Idle Setup (Cable Driven Throttle Body)

Idle Setup (Cable Driven Throttle Body)

No aftermarket throttle body should be expected to work out of the box. Also, if you have a large cam and/or more displacement changes may be required of the stock throttle body. All GM vehicles with cable driven throttle bodies (not fly by wire) use what is called an IAC motor. This motor controls an air bypass in the throttle body, which basically controls your idle. For example, if your idle is low and needs to be raised the motor will open a valve and give the engine more air, which will allow the idle to come up. The IAC motor has a certain range it may operate in, officially its 0 – 2XX IAC counts. If the valve is closed completely it will be at 0 counts, open is 2XX.

You want to set your throttle body up so that you put your IAC motor in a good effective range so that it may catch any idle dips and trim high idles just like it does in a factory vehicle. To do this, open your scanner and look for IAC counts. With a fully warmed engine at idle in Drive we recommend 30-50 counts. If your IAC counts are not in this area adjust your throttle body until it is.

Increasing Closed Throttle Body Airflow

1. Enlarging the hole in the throttle body. – Preferred method but carefully go up in size.

2. Moving the throttle body stop position – Not ideal, often leads to TPS range issues. Requires TPS to be unplugged while adjustment and TPS minimum voltage to be reset in the ECM after adjustment. Idle is often not as consistent as cars with an appropriate sized hole.

Why is enlarging or drilling the preferred method? The throttle body stop exists to keep the blade from digging into the bore of the throttle body and getting stuck. Relying on the gap between the throttle body and blade is not a good idea. This clearance changes due to temperature and expansion. This area also will get fouled with carbon deposits over time. This clearance area is very sensitive to changes. The factory throttle body uses a bypass hole. I recommend you utilize one as well.

Also by changing the throttle stop you run the risk of the TPS not being in an allowable range. If needed this can be fixed by elongating the slots on the TPS. If the throttle body stop was changed you must double check to make sure the TPS % and voltage are in the appropriate range afterwards. 0.45v-0.79v closed and no more than 4.8v seems to work in most applications. TPS % MUST RETURN TO 0.00%. The computer calls the lowest voltage recorded 0% throttle. If you move the throttle body stop the new lowest TPS Voltage must be resaved.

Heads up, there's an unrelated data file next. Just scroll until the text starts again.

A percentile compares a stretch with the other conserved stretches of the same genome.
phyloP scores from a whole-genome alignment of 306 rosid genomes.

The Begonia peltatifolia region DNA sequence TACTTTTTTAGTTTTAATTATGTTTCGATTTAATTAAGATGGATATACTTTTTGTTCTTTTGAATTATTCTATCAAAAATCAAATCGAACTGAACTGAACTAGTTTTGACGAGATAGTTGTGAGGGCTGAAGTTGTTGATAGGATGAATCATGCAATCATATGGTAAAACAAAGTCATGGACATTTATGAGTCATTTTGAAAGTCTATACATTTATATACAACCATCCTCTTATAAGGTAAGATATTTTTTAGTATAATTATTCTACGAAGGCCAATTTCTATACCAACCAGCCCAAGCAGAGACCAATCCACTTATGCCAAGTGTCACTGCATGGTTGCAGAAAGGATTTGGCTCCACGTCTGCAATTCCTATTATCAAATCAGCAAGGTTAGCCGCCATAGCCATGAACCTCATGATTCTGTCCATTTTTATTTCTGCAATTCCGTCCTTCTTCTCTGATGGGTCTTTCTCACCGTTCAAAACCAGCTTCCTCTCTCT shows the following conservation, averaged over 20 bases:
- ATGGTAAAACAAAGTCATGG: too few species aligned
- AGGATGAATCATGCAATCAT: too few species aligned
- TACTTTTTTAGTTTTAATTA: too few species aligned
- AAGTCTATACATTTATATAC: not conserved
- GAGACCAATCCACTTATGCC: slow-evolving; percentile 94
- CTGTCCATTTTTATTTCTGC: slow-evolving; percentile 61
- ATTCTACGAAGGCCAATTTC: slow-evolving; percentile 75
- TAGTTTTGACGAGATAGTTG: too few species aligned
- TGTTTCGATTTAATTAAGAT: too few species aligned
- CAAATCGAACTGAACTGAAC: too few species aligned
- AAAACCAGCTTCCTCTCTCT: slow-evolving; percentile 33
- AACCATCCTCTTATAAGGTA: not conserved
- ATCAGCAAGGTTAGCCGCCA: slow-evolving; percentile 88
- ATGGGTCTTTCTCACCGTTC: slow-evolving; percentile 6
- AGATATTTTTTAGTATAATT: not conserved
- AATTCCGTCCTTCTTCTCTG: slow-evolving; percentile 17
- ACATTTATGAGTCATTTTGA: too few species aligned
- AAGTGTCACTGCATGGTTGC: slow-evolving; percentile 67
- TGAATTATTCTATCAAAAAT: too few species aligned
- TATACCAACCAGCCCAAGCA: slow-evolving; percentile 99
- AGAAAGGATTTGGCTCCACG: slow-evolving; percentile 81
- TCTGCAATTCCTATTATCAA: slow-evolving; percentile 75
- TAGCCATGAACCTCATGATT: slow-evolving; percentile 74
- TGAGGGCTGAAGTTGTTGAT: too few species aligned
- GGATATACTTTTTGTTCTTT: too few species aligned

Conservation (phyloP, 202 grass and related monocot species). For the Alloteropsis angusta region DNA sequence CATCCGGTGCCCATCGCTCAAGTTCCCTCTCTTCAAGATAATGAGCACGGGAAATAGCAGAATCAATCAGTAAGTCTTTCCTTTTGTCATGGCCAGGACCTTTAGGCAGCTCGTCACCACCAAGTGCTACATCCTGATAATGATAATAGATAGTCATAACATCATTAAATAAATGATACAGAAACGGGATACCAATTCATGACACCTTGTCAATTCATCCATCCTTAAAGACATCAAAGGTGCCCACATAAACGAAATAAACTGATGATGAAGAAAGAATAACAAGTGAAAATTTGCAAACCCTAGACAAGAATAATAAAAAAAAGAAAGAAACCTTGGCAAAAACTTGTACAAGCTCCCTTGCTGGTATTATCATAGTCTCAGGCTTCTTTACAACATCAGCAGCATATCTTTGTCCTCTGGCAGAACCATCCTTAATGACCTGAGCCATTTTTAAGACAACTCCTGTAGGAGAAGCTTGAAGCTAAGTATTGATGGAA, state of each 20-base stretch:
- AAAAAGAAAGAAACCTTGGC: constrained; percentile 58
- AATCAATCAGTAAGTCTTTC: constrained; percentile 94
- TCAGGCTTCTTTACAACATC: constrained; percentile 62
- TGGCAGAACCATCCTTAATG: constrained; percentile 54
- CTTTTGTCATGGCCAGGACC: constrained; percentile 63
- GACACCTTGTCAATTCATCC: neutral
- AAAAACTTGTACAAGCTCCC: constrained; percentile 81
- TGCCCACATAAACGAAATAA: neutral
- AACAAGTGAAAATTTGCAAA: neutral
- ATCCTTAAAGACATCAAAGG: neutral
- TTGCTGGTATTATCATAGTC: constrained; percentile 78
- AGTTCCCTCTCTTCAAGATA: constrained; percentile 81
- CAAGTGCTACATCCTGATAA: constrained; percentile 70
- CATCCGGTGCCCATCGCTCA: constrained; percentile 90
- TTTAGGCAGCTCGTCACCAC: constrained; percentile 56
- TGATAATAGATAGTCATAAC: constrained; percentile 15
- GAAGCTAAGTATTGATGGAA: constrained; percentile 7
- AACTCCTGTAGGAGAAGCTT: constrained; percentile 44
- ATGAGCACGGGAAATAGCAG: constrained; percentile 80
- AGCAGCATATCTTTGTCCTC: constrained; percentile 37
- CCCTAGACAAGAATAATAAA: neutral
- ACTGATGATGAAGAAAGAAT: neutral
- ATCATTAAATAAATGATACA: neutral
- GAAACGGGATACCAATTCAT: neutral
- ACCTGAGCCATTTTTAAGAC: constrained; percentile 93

The computer will not try to control idle if TPS % does not read 0.00%

Excessive spark advance which may cause damage might happen on some cars if TPS voltage exceeds 4.8v!

 

Our preferred method;

1. The engine should be tuned decently well. Too rich or lean will greatly effect this adjustment. We often save this adjustment until the fuel trims are +/- 10% and the wideband is reading near stoich

2. Ensure TPS % reads 0.00%. Observe IAC counts fully warmed up in gear for automatics, neutral for manuals. A/C and defrost is off.

3. If IAC counts are higher than 50 counts remove throttle body and open hole up by 1/32nd. You should never exceed a 1/4″ hole. Go up in size slowly, you cannot easily undo a hole that is too big.

4. After IAC counts are in range double check to make sure TPS voltage is 0.45v- 0.79v and TPS % is zero. If not, adjust TPS, reset ECM by disconnecting battery or performing a write entire.

 

Again, general procedure is this;

1. Engine tuned decently well at idle? TPS % reading 0.00% at idle? If so go to step 2.

2. Are IAC counts greater than 50 fully warmed up in gear for auto or neutral for manuals? If yes go to

3. If no go to step 5 3. Open hole in throttle body -OR- unplug TPS and open throttle body stop.

4. Go back to step 1.

5. Plug in TPS if unplugged. Verify TPS voltage is 0.45v- 0.79v. If not, elongate TPS mounting holes and clock sensor until it does. If yes go to step 6.

6. Ensure TPS % reads 0.00%. If not disconnect battery, pull ECM Battery fuse, or WRITE ENTIRE the ECM. If TPS % reads 0.00% go to step 7.

7. Ensure TPS voltage does not exceed 4.8v.

The computer will not try to control idle if TPS % does not read 0.00%!

Excessive spark advance which may cause damage might happen on some cars if TPS voltage exceeds 4.8v!

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